Opposition leader Henrique Capriles has launched his bid to succeed Hugo Chavez in Venezuela.
After confirming he will run in the April 14 elections to replace Mr Chavez, who died last week, he made a no-holds-barred attack on the government, accusing it of betraying Venezuelans' trust.
Many consider his campaign doomed, as Mr Chavez defeated him by a 12-point margin in October.
During Sunday night's announcement, he accused opponent Nicolas Maduro of using Mr Chavez's corpse as a campaign prop. Mr Maduro is Mr Chavez's hand-picked successor.
Mr Capriles, 40, said Mr Chavez's political heirs have toyed with Venezuelans' hopes, lying to them about his deteriorating health by suggesting he could recover and even producing decrees he supposedly signed.
He did not make direct reference to the decision to embalm Mr Chavez and put him on permanent display, but he said: "You are playing politics with the president's body."
He accused the socialist government that Mr Chavez led for 14 years of meticulously planning a campaign to assure the election of Mr Maduro. "Who knows when President Chavez (really) died," he said. The government says Mr Chavez succumbed to cancer on Tuesday after a nearly two-year battle. It has offered almost no clinical information.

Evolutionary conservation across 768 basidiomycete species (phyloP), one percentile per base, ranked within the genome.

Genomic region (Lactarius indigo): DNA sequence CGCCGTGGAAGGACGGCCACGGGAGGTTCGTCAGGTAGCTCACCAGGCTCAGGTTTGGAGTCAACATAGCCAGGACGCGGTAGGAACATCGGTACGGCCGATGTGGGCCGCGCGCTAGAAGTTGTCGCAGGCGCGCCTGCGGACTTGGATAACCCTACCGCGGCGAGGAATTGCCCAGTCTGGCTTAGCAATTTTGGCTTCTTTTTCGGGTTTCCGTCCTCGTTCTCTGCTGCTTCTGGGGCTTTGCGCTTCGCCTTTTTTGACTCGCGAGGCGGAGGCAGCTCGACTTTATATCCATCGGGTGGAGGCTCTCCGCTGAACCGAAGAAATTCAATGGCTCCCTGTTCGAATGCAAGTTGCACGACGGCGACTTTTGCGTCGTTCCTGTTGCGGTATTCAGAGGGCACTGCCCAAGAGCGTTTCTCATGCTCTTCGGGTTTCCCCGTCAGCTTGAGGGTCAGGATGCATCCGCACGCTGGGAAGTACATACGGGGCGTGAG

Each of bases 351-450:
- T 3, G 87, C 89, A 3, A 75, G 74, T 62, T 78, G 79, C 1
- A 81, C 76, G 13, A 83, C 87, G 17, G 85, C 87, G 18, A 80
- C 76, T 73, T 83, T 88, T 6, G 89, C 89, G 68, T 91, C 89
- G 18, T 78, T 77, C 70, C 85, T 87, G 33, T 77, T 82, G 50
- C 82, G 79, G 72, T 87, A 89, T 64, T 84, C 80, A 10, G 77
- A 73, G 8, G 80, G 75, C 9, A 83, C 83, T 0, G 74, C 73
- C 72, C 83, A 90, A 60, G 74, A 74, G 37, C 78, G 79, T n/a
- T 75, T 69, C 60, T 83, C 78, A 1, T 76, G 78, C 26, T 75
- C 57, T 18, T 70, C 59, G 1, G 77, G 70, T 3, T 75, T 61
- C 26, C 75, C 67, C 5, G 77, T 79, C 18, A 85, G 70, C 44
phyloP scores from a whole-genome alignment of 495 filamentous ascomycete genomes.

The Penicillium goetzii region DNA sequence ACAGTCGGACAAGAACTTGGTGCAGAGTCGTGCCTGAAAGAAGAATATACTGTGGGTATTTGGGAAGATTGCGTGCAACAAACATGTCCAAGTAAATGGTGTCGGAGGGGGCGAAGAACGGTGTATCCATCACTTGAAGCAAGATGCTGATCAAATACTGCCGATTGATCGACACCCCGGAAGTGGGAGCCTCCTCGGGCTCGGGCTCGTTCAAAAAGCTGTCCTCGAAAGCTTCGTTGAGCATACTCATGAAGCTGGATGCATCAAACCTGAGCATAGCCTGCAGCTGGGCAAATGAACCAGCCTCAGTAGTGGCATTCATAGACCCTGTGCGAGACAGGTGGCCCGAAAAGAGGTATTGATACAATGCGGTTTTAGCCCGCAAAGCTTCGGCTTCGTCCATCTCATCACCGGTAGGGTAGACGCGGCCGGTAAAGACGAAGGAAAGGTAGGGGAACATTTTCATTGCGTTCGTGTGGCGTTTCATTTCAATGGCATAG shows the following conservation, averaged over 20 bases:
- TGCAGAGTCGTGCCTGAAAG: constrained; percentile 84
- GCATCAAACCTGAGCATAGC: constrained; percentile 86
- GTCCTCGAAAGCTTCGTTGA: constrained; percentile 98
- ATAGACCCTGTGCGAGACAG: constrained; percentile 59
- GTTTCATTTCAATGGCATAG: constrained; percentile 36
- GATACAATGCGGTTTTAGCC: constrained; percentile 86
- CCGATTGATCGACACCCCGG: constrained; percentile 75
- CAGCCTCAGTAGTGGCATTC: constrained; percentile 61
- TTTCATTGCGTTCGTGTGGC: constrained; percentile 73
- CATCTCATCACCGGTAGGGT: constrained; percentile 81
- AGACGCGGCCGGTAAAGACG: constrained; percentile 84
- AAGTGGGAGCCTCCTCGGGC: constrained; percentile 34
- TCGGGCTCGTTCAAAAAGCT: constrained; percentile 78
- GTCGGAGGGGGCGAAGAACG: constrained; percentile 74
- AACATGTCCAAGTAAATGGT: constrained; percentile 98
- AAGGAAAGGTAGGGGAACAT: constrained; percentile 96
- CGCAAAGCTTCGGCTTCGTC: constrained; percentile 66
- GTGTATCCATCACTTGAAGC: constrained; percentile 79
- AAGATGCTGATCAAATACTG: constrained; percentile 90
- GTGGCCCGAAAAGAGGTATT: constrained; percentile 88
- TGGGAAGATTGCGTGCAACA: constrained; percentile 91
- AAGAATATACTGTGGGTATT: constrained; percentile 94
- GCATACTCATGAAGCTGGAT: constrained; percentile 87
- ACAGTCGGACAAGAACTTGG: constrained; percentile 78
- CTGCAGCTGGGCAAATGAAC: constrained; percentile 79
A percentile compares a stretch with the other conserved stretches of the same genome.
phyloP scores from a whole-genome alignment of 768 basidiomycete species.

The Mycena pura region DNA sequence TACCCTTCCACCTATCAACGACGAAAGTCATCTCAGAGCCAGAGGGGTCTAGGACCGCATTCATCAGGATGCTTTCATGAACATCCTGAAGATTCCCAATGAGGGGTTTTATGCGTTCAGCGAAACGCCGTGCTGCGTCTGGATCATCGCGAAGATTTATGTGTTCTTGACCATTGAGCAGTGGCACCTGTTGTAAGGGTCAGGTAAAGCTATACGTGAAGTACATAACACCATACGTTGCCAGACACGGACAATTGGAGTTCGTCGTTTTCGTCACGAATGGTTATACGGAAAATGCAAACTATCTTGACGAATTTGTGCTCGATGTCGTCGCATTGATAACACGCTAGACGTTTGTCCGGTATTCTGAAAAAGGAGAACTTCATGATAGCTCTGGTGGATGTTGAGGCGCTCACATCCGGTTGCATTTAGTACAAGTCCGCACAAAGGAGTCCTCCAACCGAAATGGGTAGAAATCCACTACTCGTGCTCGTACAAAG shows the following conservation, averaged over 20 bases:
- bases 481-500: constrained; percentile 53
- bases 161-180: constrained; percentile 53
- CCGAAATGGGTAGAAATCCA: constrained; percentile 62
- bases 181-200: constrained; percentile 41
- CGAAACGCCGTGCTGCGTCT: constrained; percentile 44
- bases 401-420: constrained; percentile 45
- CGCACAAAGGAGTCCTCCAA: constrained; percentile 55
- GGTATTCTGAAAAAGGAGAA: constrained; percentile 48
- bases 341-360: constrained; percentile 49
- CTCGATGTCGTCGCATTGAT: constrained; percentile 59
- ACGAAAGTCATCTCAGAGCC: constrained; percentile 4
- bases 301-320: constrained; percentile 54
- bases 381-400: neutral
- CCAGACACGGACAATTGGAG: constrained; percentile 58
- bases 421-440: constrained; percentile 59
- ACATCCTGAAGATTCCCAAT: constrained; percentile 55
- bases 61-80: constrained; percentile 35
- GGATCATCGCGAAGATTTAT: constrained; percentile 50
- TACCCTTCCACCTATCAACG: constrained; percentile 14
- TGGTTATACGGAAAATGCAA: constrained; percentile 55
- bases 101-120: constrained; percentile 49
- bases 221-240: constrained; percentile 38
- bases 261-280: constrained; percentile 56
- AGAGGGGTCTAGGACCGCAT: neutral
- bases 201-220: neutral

Mr Capriles also called Defence Minister Diego Molero a "disgrace" for publicly backing Mr Maduro. The constitution forbids the military from taking political sides.
"Don't fool yourselves that you're the good and we're the bad," Mr Capriles said in a 45-minute speech at his Caracas campaign headquarters. "No, you're no better than us. I don't play with death. I don't play with pain."
With a picture of Mr Chavez behind him, Mr Maduro appeared almost immediately on state TV, accusing "the losing, miserable candidate" of defaming Mr Chavez and his family. He called Mr Capriles a "fascist" trying to provoke violence by insulting the "crystalline, pure image of Commander Chavez". Mr Maduro said: "You have made the biggest mistake of your life."